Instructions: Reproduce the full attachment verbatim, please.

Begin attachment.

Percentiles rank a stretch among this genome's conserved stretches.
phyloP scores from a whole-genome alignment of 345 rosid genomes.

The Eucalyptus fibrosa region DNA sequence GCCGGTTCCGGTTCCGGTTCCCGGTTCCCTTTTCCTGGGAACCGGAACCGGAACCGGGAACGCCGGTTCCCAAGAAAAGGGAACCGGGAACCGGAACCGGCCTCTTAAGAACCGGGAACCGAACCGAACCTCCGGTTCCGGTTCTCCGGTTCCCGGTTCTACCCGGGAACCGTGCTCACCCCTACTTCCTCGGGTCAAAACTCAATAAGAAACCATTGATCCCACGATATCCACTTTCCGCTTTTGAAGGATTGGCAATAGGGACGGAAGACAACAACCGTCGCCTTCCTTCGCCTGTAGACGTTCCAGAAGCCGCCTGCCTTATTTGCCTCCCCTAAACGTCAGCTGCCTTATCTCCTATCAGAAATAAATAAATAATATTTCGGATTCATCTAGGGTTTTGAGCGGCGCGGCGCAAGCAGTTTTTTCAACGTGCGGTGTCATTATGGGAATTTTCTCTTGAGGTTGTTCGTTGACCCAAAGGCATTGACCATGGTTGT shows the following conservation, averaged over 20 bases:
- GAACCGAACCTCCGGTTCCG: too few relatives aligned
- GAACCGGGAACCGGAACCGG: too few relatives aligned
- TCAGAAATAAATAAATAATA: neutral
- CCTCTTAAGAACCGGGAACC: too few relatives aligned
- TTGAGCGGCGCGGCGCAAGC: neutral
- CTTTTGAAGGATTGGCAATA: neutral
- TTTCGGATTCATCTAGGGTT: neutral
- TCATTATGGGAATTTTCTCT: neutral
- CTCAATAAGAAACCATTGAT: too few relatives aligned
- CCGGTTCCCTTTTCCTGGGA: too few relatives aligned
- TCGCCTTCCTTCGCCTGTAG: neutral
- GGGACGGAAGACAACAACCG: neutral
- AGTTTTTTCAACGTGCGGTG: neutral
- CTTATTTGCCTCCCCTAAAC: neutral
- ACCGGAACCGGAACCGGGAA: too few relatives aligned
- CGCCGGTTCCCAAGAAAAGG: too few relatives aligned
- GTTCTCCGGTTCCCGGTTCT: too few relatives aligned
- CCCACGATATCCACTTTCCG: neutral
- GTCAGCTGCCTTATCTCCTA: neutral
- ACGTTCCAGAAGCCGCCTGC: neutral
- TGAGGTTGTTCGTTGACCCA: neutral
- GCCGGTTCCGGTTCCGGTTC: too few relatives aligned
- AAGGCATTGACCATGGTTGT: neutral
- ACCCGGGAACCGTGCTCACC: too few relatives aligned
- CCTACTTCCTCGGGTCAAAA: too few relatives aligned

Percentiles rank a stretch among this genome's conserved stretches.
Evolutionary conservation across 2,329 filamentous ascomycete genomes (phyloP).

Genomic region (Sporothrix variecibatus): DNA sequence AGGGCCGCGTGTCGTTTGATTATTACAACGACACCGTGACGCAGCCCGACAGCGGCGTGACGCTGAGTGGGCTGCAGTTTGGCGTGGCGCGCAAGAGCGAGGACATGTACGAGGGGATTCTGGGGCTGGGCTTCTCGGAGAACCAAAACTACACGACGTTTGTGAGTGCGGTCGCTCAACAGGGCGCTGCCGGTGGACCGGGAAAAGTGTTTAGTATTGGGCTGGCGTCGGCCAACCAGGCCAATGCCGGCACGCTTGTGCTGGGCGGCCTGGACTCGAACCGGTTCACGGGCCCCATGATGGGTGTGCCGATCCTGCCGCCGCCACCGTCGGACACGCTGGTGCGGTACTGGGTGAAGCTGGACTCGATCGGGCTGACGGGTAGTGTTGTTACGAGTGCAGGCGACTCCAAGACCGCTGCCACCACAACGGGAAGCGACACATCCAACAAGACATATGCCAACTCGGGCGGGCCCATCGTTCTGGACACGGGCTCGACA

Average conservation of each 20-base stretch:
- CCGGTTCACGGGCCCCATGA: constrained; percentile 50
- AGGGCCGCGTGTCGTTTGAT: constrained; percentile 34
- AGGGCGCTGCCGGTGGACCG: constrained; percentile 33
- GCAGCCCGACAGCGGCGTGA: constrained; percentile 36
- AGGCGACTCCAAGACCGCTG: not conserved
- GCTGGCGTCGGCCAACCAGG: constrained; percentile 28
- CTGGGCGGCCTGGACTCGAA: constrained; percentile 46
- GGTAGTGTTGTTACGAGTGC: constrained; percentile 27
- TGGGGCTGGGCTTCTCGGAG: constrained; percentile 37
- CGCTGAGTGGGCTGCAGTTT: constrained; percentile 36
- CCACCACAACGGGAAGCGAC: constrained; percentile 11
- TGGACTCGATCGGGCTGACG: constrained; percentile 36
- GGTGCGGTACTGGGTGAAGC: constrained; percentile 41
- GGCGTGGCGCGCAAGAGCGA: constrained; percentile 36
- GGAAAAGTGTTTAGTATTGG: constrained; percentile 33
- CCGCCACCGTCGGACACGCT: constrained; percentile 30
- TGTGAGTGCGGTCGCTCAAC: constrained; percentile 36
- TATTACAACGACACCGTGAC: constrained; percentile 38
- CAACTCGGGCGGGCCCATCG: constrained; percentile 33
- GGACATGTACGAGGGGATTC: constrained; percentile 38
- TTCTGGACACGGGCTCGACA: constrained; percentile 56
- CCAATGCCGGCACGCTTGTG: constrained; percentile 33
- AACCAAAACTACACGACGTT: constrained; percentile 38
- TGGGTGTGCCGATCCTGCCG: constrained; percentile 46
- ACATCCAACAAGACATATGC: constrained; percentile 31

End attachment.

Percentiles rank a stretch among this genome's conserved stretches.
phyloP scores from a whole-genome alignment of 345 rosid genomes.

The Eucalyptus fibrosa region DNA sequence GCCGGTTCCGGTTCCGGTTCCCGGTTCCCTTTTCCTGGGAACCGGAACCGGAACCGGGAACGCCGGTTCCCAAGAAAAGGGAACCGGGAACCGGAACCGGCCTCTTAAGAACCGGGAACCGAACCGAACCTCCGGTTCCGGTTCTCCGGTTCCCGGTTCTACCCGGGAACCGTGCTCACCCCTACTTCCTCGGGTCAAAACTCAATAAGAAACCATTGATCCCACGATATCCACTTTCCGCTTTTGAAGGATTGGCAATAGGGACGGAAGACAACAACCGTCGCCTTCCTTCGCCTGTAGACGTTCCAGAAGCCGCCTGCCTTATTTGCCTCCCCTAAACGTCAGCTGCCTTATCTCCTATCAGAAATAAATAAATAATATTTCGGATTCATCTAGGGTTTTGAGCGGCGCGGCGCAAGCAGTTTTTTCAACGTGCGGTGTCATTATGGGAATTTTCTCTTGAGGTTGTTCGTTGACCCAAAGGCATTGACCATGGTTGT shows the following conservation, averaged over 20 bases:
- GAACCGAACCTCCGGTTCCG: too few relatives aligned
- GAACCGGGAACCGGAACCGG: too few relatives aligned
- TCAGAAATAAATAAATAATA: neutral
- CCTCTTAAGAACCGGGAACC: too few relatives aligned
- TTGAGCGGCGCGGCGCAAGC: neutral
- CTTTTGAAGGATTGGCAATA: neutral
- TTTCGGATTCATCTAGGGTT: neutral
- TCATTATGGGAATTTTCTCT: neutral
- CTCAATAAGAAACCATTGAT: too few relatives aligned
- CCGGTTCCCTTTTCCTGGGA: too few relatives aligned
- TCGCCTTCCTTCGCCTGTAG: neutral
- GGGACGGAAGACAACAACCG: neutral
- AGTTTTTTCAACGTGCGGTG: neutral
- CTTATTTGCCTCCCCTAAAC: neutral
- ACCGGAACCGGAACCGGGAA: too few relatives aligned
- CGCCGGTTCCCAAGAAAAGG: too few relatives aligned
- GTTCTCCGGTTCCCGGTTCT: too few relatives aligned
- CCCACGATATCCACTTTCCG: neutral
- GTCAGCTGCCTTATCTCCTA: neutral
- ACGTTCCAGAAGCCGCCTGC: neutral
- TGAGGTTGTTCGTTGACCCA: neutral
- GCCGGTTCCGGTTCCGGTTC: too few relatives aligned
- AAGGCATTGACCATGGTTGT: neutral
- ACCCGGGAACCGTGCTCACC: too few relatives aligned
- CCTACTTCCTCGGGTCAAAA: too few relatives aligned

Percentiles rank a stretch among this genome's conserved stretches.
Evolutionary conservation across 2,329 filamentous ascomycete genomes (phyloP).

Genomic region (Sporothrix variecibatus): DNA sequence AGGGCCGCGTGTCGTTTGATTATTACAACGACACCGTGACGCAGCCCGACAGCGGCGTGACGCTGAGTGGGCTGCAGTTTGGCGTGGCGCGCAAGAGCGAGGACATGTACGAGGGGATTCTGGGGCTGGGCTTCTCGGAGAACCAAAACTACACGACGTTTGTGAGTGCGGTCGCTCAACAGGGCGCTGCCGGTGGACCGGGAAAAGTGTTTAGTATTGGGCTGGCGTCGGCCAACCAGGCCAATGCCGGCACGCTTGTGCTGGGCGGCCTGGACTCGAACCGGTTCACGGGCCCCATGATGGGTGTGCCGATCCTGCCGCCGCCACCGTCGGACACGCTGGTGCGGTACTGGGTGAAGCTGGACTCGATCGGGCTGACGGGTAGTGTTGTTACGAGTGCAGGCGACTCCAAGACCGCTGCCACCACAACGGGAAGCGACACATCCAACAAGACATATGCCAACTCGGGCGGGCCCATCGTTCTGGACACGGGCTCGACA

Average conservation of each 20-base stretch:
- CCGGTTCACGGGCCCCATGA: constrained; percentile 50
- AGGGCCGCGTGTCGTTTGAT: constrained; percentile 34
- AGGGCGCTGCCGGTGGACCG: constrained; percentile 33
- GCAGCCCGACAGCGGCGTGA: constrained; percentile 36
- AGGCGACTCCAAGACCGCTG: not conserved
- GCTGGCGTCGGCCAACCAGG: constrained; percentile 28
- CTGGGCGGCCTGGACTCGAA: constrained; percentile 46
- GGTAGTGTTGTTACGAGTGC: constrained; percentile 27
- TGGGGCTGGGCTTCTCGGAG: constrained; percentile 37
- CGCTGAGTGGGCTGCAGTTT: constrained; percentile 36
- CCACCACAACGGGAAGCGAC: constrained; percentile 11
- TGGACTCGATCGGGCTGACG: constrained; percentile 36
- GGTGCGGTACTGGGTGAAGC: constrained; percentile 41
- GGCGTGGCGCGCAAGAGCGA: constrained; percentile 36
- GGAAAAGTGTTTAGTATTGG: constrained; percentile 33
- CCGCCACCGTCGGACACGCT: constrained; percentile 30
- TGTGAGTGCGGTCGCTCAAC: constrained; percentile 36
- TATTACAACGACACCGTGAC: constrained; percentile 38
- CAACTCGGGCGGGCCCATCG: constrained; percentile 33
- GGACATGTACGAGGGGATTC: constrained; percentile 38
- TTCTGGACACGGGCTCGACA: constrained; percentile 56
- CCAATGCCGGCACGCTTGTG: constrained; percentile 33
- AACCAAAACTACACGACGTT: constrained; percentile 38
- TGGGTGTGCCGATCCTGCCG: constrained; percentile 46
- ACATCCAACAAGACATATGC: constrained; percentile 31